Tuesday, April 24, 2012

Knowing Your Porcini Mushrooms

Today’s shopping basket is filled with porcini mushrooms. Admittedly, it’s not mushroom season yet but since dried porcini means that we never have to go without, I thought I’d jump the gun and raise a subject that’s very close to my heart. It’s a cautionary tale. Not all dried porcini are equal and it helps to know what you are looking for. So, for a few tips on finding the best, click on the shopping basket to your right.

While I'm here, if there are any Italian food products you’d particularly like to hear about, please feel free to let me know. Also, if you have any shopping stories to tell, pictures you might like to show or tips you want offer, again feel free to send them in my direction. I’m always shopping for new ideas!!!


  1. How about quince -what are some Italian things to do with it? I bought one recently and now I understand why you don't eat it raw (ick!).

  2. Hi Laney. Thanks for looking in. Quince... that's a good one. The Romans called it melimelum - which comes from the Greek, 'honey-apple'. But, as you rightly point out, 'ick', not because it's sweet, but because they used to preserve it in honey. Italians call it 'mela cotogna'. Most commonly it's used to make cotognata - a type of jam/sweet in which the quince is cooked, peeled and seeds removed, the pulp passed through a sieve, weighed and cooked along with equal amounts of sugar for a long, long time until it has a deep amber colour. It's then allowed to cool and can be cut into little cubes - like little jelly sweets. Alternatively, in my local province, they are used to make a traditional digestive drink called 'sburlon' - which roughly means to give you a slap (or push your dinner down). The fruit is mashed and covered in alcohol and left to flavour for up to 3 months. We then add sugar and water (some people add wine), it's bottled and ready to drink in a month. Other than that, it's commonly used to make mostarda - a honey-mustard preserve which is eaten with boiled or roast meats. In the autumn, when I can get hold of some, I'll write a full post on the subject but in the mean time, I hope this helps!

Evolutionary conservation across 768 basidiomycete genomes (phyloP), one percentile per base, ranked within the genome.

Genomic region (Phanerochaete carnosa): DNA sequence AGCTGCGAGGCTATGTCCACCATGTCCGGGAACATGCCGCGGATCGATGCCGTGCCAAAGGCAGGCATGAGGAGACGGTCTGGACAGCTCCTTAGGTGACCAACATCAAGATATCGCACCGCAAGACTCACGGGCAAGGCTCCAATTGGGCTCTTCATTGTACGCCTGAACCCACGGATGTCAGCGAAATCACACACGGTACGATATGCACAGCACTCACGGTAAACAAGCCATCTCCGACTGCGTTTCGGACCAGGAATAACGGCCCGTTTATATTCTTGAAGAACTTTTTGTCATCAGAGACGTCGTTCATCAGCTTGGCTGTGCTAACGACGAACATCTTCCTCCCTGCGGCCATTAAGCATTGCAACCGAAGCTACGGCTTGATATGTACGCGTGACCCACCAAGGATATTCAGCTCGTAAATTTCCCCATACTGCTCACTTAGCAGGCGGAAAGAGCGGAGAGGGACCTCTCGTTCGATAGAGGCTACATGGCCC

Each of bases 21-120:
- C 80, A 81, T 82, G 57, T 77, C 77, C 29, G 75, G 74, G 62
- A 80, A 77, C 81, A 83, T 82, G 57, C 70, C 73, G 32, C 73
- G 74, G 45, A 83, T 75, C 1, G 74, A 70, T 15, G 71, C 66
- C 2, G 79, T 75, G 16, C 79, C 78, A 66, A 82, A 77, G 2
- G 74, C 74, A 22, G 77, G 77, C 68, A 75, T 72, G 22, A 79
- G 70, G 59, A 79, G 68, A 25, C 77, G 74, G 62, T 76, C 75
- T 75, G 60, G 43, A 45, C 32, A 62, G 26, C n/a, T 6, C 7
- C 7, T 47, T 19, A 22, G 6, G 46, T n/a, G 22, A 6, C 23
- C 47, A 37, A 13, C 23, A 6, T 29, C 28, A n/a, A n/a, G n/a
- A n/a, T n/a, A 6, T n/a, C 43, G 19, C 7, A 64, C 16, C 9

3. Love Porcini baked on its own with a little fresh time, seasoning and rude amount of butter!! Can't find enough, here's tips to find some yourself - http://www.wildfoodandrecipes.co.uk/2012/09/the-penny-bun-cep-or-porcini-cooks.html